John Collins, referred to as “John C”, features in Chapter V of A H Savory’s Grain and Chaff from an English Manor:
I had experiences of various shepherds, and the man I remember best was John C. Short, sturdy, strong and willing, he was somewhat prejudiced and old-fashioned, with many traditions and inherited convictions as to remedies and the treatment of sheep. John had a knowing expression; his nose projected and his forehead and chin retreated, so that his profile was angular. He wore the old-fashioned long smock-frock – not the modern short linen jacket which goes by the name of smock, but a garment that reached to his knees, with a beautifully worked front over the chest. It is a pity that these old smock-frocks are no longer in vogue: I never see one now; they were most picturesque and afforded great protection from the rough weather which a shepherd has constantly to face. His hat was of soft felt, placed well towards the back of his head and, behind it, he wore a wealth of curls overlapping the collar of his smock. John was very proud of his curls; he told a group of men, who were sheep-dipping with him that the parasites of the sheep, which are formidable in appearance, never troubled him until they reached his head. “Into them curls, I suppose, John?” said a flippant bystander. John was pleased that his most attractive feature should receive even this recognition.
Altogether he presented a notable figure, and one quite typical of his profession, especially when armed with his staff of office, his crook. He was inclined to superstitious beliefs, and told me when I noticed the matted condition of the manes of some colts domiciled in a distant set of buildings that he reckoned “Old PG”, an ancient dame in a neighbouring cottage with a reputation for witchcraft, “had been a-ridin’ of ‘em on moonlight nights.” This matted appearance of colts’ manes, which is only the natural result of their not being groomed or combed when young and unbroken, was known in many country places as “hag-ridden”.
John was jealous of any interference in his remedial measure for ailing sheep, but my wife [Frances Matilda Savory], who doctored the village generally, was anxious to try her hand, having little faith in his skill; so we arranged that the next time he had what he considered a hopeless case it was to be given over to her exclusively. The opportunity soon occurred; a ewe was found caught by the fleece in some rough briars in an old hedge, where it had been some hours in great distress and, with much struggling to free itself, it was quite exhausted. Pneumonia supervened and, when John thought it impossible to save its life, he handed the case over to my wife. She succeeded, chiefly, I think, by careful nursing, in pulling it though, much to John’s surprise; doubtless he thought its recovery a lucky fluke.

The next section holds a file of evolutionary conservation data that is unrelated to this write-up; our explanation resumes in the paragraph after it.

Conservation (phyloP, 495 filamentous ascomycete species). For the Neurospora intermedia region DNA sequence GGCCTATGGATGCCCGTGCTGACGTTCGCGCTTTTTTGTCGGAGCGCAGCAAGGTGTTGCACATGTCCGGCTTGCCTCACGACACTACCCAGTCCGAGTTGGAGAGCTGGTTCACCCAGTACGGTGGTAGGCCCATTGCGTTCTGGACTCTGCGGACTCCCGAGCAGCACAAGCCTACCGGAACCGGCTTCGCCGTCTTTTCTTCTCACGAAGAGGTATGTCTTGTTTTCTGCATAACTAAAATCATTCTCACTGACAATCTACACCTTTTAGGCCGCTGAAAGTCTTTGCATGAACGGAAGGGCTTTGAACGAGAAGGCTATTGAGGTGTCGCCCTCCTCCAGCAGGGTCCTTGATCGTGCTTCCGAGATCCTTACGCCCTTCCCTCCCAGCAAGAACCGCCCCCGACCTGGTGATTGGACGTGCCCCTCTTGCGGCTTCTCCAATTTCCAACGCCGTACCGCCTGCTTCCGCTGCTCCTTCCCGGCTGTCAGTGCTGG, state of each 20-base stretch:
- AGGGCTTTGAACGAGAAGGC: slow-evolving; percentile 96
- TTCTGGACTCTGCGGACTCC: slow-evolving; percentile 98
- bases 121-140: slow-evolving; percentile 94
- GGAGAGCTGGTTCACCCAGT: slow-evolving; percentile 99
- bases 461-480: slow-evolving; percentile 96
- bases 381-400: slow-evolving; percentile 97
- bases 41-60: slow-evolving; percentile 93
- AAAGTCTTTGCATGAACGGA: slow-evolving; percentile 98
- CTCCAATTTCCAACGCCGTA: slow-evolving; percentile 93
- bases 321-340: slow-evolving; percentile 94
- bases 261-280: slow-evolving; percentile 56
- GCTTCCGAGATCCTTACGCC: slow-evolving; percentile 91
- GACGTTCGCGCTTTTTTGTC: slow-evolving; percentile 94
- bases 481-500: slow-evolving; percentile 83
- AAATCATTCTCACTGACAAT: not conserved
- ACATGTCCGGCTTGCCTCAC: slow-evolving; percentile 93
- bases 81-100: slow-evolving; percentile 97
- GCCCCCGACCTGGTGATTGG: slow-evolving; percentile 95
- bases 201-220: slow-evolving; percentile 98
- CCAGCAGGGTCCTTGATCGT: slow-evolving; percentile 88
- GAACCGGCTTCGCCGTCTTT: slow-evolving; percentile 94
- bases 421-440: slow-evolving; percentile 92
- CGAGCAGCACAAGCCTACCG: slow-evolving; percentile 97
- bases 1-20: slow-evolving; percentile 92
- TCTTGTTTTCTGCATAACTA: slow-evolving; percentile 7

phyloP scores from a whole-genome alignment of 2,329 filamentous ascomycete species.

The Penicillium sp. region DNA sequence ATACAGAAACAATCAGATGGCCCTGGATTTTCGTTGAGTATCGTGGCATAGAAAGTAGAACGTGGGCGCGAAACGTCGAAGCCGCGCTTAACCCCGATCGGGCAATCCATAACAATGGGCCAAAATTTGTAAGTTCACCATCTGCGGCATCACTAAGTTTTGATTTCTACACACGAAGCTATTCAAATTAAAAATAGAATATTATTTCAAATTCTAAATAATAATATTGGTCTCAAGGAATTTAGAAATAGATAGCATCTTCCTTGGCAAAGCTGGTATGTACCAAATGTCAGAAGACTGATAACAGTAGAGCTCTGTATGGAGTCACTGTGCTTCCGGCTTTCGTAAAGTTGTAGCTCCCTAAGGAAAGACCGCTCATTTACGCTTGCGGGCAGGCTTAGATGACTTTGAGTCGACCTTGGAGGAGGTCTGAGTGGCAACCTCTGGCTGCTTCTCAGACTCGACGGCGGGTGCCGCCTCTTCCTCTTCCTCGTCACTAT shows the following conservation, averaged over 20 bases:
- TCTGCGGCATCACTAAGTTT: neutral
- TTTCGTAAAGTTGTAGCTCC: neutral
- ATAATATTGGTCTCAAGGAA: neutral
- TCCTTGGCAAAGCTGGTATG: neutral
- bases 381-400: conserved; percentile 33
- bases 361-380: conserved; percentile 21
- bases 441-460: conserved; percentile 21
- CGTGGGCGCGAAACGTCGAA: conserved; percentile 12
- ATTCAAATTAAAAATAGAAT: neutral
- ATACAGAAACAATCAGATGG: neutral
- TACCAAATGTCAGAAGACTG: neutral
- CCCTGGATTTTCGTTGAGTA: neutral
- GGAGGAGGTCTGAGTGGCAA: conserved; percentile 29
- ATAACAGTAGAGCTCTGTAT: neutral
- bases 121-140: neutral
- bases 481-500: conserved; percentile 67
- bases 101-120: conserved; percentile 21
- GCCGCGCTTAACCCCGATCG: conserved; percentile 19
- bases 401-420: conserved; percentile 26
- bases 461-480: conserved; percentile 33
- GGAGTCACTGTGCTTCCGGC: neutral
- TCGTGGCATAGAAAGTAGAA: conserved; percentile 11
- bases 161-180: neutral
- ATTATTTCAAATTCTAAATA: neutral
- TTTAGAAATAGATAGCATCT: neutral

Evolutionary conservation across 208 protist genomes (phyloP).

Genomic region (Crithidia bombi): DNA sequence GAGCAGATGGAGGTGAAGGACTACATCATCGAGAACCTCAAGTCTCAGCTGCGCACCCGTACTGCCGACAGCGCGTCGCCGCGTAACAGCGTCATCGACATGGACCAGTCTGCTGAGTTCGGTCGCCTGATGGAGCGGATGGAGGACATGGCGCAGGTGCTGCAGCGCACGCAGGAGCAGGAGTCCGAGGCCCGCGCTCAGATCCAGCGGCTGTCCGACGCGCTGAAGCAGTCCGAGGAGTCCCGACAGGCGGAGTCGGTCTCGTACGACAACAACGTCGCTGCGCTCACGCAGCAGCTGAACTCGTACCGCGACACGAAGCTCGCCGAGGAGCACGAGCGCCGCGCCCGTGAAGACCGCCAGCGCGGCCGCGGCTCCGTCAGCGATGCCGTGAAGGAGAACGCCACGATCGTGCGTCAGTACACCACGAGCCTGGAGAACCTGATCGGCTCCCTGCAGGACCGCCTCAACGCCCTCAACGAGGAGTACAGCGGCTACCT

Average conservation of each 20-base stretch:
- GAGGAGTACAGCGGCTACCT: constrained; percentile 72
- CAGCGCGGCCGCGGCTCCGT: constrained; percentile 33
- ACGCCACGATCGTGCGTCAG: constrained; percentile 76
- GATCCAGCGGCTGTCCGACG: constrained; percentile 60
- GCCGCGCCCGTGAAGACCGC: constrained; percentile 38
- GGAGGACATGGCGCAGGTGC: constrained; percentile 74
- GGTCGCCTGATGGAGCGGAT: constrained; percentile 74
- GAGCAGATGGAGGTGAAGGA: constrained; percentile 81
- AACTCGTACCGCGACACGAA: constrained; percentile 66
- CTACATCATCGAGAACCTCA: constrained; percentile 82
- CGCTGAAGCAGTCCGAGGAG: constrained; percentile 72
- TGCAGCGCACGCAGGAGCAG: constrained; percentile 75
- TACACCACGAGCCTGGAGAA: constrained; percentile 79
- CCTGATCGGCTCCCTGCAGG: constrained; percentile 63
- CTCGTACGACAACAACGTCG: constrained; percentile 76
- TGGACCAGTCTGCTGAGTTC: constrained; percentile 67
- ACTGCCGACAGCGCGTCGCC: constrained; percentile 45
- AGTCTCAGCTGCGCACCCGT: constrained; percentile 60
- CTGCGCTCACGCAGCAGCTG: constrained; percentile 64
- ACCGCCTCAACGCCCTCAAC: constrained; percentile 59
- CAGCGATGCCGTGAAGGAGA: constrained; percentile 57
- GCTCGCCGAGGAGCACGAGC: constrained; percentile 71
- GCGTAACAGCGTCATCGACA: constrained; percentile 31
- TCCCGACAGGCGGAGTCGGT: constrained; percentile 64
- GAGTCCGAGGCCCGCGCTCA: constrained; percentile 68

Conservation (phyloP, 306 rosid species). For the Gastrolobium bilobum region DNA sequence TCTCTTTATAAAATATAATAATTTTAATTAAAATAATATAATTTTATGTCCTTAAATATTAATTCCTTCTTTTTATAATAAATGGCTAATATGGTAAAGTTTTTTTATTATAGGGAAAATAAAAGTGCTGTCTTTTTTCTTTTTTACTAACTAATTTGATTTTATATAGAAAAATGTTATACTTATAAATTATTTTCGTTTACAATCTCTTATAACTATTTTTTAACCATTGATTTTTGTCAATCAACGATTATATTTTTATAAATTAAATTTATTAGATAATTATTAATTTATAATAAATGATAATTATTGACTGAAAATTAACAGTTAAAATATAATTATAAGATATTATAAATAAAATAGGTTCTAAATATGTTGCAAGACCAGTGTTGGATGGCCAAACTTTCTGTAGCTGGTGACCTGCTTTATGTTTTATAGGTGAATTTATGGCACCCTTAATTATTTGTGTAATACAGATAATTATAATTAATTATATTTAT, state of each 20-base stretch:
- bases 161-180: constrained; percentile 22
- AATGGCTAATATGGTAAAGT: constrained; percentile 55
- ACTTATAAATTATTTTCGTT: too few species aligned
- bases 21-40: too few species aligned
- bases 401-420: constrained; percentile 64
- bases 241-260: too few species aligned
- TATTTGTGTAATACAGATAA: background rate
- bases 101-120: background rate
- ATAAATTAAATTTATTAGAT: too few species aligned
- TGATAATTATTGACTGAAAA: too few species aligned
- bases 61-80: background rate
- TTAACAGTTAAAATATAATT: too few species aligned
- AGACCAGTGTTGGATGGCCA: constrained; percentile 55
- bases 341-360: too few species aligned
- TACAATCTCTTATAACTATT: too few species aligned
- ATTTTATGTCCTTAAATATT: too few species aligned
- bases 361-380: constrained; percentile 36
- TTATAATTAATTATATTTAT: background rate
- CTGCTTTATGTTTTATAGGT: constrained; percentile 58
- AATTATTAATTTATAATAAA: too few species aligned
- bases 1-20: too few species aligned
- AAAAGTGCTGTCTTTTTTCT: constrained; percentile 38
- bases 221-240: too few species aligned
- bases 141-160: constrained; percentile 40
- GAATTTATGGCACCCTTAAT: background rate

John was given to occasional alcoholic lapses; on one occasion I found him aimlessly driving sheep across a field of growing mangolds! I could see that he was muddled and, on reaching home late I sought an interview. He was not to be found, but at his cottage his wife told me that John was not very well. I postponed my reckoning till the following day when, with great readiness, he explained how it happened. “The day before,” he said, “I frained my fittle (refrained from my victuals) all day, and when I got up yesterday I didn’t feel justly righteous (quite right) ov my inside; so I gets a bit of ‘bacca, just about as much as you’med put in your pipe (this, apparently, to incriminate me), and I puts it at the bottom of a tay-cup with a drop ov rum; then I fills it up with hot tay and drinks it off, and very soon I felt it a coming over (overcoming) mer (me).
John Collins was born at Cropthorne in about 1830, the second of six children of George Collins, an agricultural labourer, and his wife, Hannah (née Edginton). By 1851, John was working as a shepherd at Sambourn Hall, Warwickshire.
John married Mary Bylid at Cropthorne on 28th January 1860 and spent the first few years of their married life in Cropthorne where three children were born: Elizabeth (1861-1944), William (1864-?) and John (1867-1917). They then moved to Bengeworth where George Bylid was born (1869-1912); at the time of the 1871 census they were living at Bengeworth Field. A few years later they moved to Aldington when John became shepherd for Arthur Savory. Their youngest son, Walter Henry (1878-1927) was born at Aldington in 1878 and baptised at Badsey in March 1879. They lived at Manor Cottage, Aldington.
When John Collins referred to “Old PG”, whom Savory described as “an ancient dame in a neighbouring cottage with a reputation for witchcraft”, they were mostly likely talking about Mary (Pansy) Gould, who lived in the next-door Manor Cottage to the Collins family. Mary (c1797-1881) was widowed in December 1878 and ended her days in Evesham Union.
By 1881, the Collins family had left Aldington and they were living at Cleeve Prior where John was employed as a carter. John died in the Pershore area in 1886.